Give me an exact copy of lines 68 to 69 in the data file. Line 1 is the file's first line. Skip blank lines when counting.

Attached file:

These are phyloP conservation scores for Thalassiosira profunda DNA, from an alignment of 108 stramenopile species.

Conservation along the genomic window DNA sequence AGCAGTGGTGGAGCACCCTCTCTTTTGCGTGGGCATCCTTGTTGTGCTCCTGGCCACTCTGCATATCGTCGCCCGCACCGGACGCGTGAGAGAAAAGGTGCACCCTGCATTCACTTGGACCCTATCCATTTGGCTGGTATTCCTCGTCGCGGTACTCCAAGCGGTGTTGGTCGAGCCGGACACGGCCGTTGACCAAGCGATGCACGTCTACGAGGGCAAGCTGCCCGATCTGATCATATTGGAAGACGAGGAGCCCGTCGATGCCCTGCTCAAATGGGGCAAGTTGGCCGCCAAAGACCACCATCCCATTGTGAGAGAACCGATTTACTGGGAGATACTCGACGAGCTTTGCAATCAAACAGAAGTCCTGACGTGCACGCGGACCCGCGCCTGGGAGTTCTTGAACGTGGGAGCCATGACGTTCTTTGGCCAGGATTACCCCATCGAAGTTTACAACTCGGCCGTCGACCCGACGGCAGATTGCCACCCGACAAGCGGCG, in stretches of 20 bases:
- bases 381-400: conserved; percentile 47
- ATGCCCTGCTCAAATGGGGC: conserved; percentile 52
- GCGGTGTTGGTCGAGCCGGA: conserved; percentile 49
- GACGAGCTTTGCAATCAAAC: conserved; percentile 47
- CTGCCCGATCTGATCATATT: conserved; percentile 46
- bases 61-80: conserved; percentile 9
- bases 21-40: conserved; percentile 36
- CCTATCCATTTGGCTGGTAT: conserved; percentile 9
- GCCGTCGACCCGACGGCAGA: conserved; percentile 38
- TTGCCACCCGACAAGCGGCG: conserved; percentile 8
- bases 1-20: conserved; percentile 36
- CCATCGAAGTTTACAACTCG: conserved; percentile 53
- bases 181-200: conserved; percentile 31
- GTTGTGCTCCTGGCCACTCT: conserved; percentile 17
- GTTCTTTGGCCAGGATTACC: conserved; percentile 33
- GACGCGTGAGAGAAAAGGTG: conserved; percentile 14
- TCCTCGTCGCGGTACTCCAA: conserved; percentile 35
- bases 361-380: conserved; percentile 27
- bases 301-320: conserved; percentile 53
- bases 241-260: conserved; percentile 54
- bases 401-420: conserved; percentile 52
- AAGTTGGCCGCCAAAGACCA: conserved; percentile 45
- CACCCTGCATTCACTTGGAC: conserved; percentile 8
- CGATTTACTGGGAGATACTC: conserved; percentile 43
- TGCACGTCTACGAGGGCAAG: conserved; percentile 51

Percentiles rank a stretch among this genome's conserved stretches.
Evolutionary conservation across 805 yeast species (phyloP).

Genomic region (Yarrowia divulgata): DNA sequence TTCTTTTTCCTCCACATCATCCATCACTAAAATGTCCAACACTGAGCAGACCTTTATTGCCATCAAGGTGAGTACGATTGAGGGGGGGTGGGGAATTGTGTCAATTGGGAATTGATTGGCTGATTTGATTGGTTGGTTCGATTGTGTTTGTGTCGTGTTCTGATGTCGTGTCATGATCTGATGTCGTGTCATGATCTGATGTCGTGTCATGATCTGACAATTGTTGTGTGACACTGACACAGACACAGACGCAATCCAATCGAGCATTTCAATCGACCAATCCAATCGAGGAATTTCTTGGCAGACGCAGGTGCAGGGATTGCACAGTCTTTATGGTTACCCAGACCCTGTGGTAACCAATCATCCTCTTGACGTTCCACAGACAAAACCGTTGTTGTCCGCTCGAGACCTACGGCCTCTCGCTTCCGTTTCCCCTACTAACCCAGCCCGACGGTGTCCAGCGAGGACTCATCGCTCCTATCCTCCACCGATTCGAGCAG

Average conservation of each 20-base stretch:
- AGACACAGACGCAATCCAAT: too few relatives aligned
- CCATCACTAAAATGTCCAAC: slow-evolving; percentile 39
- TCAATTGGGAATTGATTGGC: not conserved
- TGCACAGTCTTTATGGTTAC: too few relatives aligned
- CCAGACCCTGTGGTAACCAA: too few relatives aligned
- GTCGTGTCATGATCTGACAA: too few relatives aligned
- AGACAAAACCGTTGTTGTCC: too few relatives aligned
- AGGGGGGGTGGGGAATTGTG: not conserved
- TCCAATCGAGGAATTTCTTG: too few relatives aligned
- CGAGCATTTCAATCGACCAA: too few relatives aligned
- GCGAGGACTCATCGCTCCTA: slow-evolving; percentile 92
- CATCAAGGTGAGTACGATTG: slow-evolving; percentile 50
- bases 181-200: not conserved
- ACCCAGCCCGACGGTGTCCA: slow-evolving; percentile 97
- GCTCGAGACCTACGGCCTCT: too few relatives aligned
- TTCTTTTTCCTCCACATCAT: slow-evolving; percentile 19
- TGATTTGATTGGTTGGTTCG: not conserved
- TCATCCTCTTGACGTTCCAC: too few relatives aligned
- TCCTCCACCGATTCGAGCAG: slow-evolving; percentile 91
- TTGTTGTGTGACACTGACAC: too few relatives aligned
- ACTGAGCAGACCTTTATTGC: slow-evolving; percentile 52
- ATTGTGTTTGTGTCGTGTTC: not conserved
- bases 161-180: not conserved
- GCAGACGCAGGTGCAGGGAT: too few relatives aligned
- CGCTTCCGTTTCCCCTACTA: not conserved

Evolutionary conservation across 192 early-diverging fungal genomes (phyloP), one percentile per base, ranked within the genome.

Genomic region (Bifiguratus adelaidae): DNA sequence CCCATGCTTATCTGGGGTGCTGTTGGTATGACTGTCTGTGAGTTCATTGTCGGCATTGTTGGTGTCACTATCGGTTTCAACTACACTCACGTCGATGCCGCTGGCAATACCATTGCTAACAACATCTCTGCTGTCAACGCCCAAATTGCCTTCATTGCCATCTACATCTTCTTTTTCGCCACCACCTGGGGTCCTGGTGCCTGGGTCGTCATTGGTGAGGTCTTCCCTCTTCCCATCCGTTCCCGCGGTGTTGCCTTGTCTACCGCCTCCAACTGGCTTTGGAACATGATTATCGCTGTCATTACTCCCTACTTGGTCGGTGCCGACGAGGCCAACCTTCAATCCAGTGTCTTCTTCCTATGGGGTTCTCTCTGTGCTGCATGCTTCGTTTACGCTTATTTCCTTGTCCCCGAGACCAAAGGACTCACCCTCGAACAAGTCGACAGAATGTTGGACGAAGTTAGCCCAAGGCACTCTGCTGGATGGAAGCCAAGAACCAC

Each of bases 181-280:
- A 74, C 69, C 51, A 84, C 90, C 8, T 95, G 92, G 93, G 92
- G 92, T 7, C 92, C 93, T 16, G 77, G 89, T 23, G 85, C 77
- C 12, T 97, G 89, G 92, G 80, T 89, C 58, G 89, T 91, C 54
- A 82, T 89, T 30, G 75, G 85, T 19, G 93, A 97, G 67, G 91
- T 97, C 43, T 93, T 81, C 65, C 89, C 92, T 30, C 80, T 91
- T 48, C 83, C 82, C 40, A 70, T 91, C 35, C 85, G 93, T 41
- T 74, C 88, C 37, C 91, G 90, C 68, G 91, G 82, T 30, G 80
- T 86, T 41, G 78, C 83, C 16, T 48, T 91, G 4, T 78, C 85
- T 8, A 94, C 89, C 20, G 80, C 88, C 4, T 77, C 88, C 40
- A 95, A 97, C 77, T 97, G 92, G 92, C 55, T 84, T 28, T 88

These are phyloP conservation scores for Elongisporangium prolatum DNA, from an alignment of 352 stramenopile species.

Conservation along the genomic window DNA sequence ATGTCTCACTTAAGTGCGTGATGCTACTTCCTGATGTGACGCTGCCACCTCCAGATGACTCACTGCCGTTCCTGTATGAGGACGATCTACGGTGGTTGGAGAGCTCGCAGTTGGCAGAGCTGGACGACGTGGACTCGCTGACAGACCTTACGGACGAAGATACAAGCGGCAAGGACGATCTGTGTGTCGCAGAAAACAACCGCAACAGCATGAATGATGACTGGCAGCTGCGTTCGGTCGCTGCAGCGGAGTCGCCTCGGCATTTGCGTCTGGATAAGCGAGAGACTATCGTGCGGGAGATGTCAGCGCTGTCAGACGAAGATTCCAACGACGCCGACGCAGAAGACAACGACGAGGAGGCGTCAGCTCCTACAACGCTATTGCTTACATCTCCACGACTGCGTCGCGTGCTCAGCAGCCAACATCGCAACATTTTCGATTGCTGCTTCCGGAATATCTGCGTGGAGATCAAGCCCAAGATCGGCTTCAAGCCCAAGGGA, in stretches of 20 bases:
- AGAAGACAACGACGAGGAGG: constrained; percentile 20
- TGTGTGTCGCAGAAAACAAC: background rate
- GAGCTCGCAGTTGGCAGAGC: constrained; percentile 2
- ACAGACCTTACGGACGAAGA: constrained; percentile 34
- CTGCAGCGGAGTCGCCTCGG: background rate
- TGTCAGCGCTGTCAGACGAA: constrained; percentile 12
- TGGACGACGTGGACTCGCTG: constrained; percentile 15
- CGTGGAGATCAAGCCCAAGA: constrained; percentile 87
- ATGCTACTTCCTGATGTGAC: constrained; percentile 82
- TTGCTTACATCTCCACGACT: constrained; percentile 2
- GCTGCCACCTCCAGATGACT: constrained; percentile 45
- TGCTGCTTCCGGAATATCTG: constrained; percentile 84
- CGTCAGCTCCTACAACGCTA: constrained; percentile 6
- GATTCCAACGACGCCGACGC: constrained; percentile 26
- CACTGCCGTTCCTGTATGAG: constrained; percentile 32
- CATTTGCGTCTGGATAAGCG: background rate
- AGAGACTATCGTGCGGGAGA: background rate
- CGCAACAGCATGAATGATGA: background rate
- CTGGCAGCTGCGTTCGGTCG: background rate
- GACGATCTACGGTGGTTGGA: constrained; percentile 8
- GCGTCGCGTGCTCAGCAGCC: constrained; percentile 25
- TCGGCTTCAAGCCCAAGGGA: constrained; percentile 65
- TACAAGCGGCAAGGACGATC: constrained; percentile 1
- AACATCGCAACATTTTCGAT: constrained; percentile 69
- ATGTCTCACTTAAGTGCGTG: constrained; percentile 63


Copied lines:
- T 8, A 94, C 89, C 20, G 80, C 88, C 4, T 77, C 88, C 40
- A 95, A 97, C 77, T 97, G 92, G 92, C 55, T 84, T 28, T 88